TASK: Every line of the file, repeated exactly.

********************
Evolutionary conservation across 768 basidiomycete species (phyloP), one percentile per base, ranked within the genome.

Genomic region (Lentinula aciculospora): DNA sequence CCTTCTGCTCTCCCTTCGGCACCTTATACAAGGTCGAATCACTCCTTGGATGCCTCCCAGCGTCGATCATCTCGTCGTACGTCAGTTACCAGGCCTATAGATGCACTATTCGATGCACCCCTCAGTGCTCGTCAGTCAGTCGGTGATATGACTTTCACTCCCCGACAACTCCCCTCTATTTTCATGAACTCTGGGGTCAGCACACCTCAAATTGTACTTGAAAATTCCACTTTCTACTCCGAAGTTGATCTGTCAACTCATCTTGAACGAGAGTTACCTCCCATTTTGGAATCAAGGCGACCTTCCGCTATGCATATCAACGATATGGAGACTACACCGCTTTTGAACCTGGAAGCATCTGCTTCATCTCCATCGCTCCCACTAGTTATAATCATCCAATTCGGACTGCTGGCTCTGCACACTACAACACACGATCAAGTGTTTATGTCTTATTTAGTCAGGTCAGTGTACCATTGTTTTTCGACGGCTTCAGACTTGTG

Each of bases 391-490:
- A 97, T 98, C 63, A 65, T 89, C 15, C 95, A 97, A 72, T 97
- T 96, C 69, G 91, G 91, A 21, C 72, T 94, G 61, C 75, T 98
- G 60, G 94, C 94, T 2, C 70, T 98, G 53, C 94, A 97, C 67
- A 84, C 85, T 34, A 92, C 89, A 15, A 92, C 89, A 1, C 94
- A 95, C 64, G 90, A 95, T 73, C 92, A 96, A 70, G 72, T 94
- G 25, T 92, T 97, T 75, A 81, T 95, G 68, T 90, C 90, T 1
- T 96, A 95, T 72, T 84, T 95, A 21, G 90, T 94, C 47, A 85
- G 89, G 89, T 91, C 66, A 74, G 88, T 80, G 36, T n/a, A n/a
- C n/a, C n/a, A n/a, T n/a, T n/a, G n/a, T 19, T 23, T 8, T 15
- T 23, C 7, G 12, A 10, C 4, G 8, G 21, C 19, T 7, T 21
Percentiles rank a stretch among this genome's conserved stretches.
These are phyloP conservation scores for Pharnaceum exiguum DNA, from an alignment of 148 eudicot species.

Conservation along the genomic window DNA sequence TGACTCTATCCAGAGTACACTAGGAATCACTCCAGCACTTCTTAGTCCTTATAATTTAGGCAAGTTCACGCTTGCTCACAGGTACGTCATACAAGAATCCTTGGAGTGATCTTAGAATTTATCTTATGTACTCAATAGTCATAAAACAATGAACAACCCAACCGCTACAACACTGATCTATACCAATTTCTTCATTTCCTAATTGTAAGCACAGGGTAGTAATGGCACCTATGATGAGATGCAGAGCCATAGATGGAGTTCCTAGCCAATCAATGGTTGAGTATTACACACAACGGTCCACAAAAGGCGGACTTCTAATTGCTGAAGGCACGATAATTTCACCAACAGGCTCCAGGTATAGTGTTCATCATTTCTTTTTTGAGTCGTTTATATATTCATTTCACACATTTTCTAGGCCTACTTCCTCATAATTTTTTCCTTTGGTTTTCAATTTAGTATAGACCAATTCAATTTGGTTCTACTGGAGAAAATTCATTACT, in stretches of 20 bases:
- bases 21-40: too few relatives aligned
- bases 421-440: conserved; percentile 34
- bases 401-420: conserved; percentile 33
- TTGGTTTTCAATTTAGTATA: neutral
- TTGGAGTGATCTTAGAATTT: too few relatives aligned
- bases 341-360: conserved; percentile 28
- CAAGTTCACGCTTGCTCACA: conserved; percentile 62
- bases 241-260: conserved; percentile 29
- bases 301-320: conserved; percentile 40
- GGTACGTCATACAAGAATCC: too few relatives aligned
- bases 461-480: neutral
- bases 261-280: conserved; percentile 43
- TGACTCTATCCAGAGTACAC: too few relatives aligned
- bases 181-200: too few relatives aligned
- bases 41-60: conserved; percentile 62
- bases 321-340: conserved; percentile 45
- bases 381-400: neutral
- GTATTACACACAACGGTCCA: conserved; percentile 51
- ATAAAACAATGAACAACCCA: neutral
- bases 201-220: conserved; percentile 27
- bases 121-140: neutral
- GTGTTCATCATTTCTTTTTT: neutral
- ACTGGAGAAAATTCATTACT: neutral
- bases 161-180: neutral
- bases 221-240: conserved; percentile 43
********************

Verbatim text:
Evolutionary conservation across 768 basidiomycete species (phyloP), one percentile per base, ranked within the genome.

Genomic region (Lentinula aciculospora): DNA sequence CCTTCTGCTCTCCCTTCGGCACCTTATACAAGGTCGAATCACTCCTTGGATGCCTCCCAGCGTCGATCATCTCGTCGTACGTCAGTTACCAGGCCTATAGATGCACTATTCGATGCACCCCTCAGTGCTCGTCAGTCAGTCGGTGATATGACTTTCACTCCCCGACAACTCCCCTCTATTTTCATGAACTCTGGGGTCAGCACACCTCAAATTGTACTTGAAAATTCCACTTTCTACTCCGAAGTTGATCTGTCAACTCATCTTGAACGAGAGTTACCTCCCATTTTGGAATCAAGGCGACCTTCCGCTATGCATATCAACGATATGGAGACTACACCGCTTTTGAACCTGGAAGCATCTGCTTCATCTCCATCGCTCCCACTAGTTATAATCATCCAATTCGGACTGCTGGCTCTGCACACTACAACACACGATCAAGTGTTTATGTCTTATTTAGTCAGGTCAGTGTACCATTGTTTTTCGACGGCTTCAGACTTGTG

Each of bases 391-490:
- A 97, T 98, C 63, A 65, T 89, C 15, C 95, A 97, A 72, T 97
- T 96, C 69, G 91, G 91, A 21, C 72, T 94, G 61, C 75, T 98
- G 60, G 94, C 94, T 2, C 70, T 98, G 53, C 94, A 97, C 67
- A 84, C 85, T 34, A 92, C 89, A 15, A 92, C 89, A 1, C 94
- A 95, C 64, G 90, A 95, T 73, C 92, A 96, A 70, G 72, T 94
- G 25, T 92, T 97, T 75, A 81, T 95, G 68, T 90, C 90, T 1
- T 96, A 95, T 72, T 84, T 95, A 21, G 90, T 94, C 47, A 85
- G 89, G 89, T 91, C 66, A 74, G 88, T 80, G 36, T n/a, A n/a
- C n/a, C n/a, A n/a, T n/a, T n/a, G n/a, T 19, T 23, T 8, T 15
- T 23, C 7, G 12, A 10, C 4, G 8, G 21, C 19, T 7, T 21
Percentiles rank a stretch among this genome's conserved stretches.
These are phyloP conservation scores for Pharnaceum exiguum DNA, from an alignment of 148 eudicot species.

Conservation along the genomic window DNA sequence TGACTCTATCCAGAGTACACTAGGAATCACTCCAGCACTTCTTAGTCCTTATAATTTAGGCAAGTTCACGCTTGCTCACAGGTACGTCATACAAGAATCCTTGGAGTGATCTTAGAATTTATCTTATGTACTCAATAGTCATAAAACAATGAACAACCCAACCGCTACAACACTGATCTATACCAATTTCTTCATTTCCTAATTGTAAGCACAGGGTAGTAATGGCACCTATGATGAGATGCAGAGCCATAGATGGAGTTCCTAGCCAATCAATGGTTGAGTATTACACACAACGGTCCACAAAAGGCGGACTTCTAATTGCTGAAGGCACGATAATTTCACCAACAGGCTCCAGGTATAGTGTTCATCATTTCTTTTTTGAGTCGTTTATATATTCATTTCACACATTTTCTAGGCCTACTTCCTCATAATTTTTTCCTTTGGTTTTCAATTTAGTATAGACCAATTCAATTTGGTTCTACTGGAGAAAATTCATTACT, in stretches of 20 bases:
- bases 21-40: too few relatives aligned
- bases 421-440: conserved; percentile 34
- bases 401-420: conserved; percentile 33
- TTGGTTTTCAATTTAGTATA: neutral
- TTGGAGTGATCTTAGAATTT: too few relatives aligned
- bases 341-360: conserved; percentile 28
- CAAGTTCACGCTTGCTCACA: conserved; percentile 62
- bases 241-260: conserved; percentile 29
- bases 301-320: conserved; percentile 40
- GGTACGTCATACAAGAATCC: too few relatives aligned
- bases 461-480: neutral
- bases 261-280: conserved; percentile 43
- TGACTCTATCCAGAGTACAC: too few relatives aligned
- bases 181-200: too few relatives aligned
- bases 41-60: conserved; percentile 62
- bases 321-340: conserved; percentile 45
- bases 381-400: neutral
- GTATTACACACAACGGTCCA: conserved; percentile 51
- ATAAAACAATGAACAACCCA: neutral
- bases 201-220: conserved; percentile 27
- bases 121-140: neutral
- GTGTTCATCATTTCTTTTTT: neutral
- ACTGGAGAAAATTCATTACT: neutral
- bases 161-180: neutral
- bases 221-240: conserved; percentile 43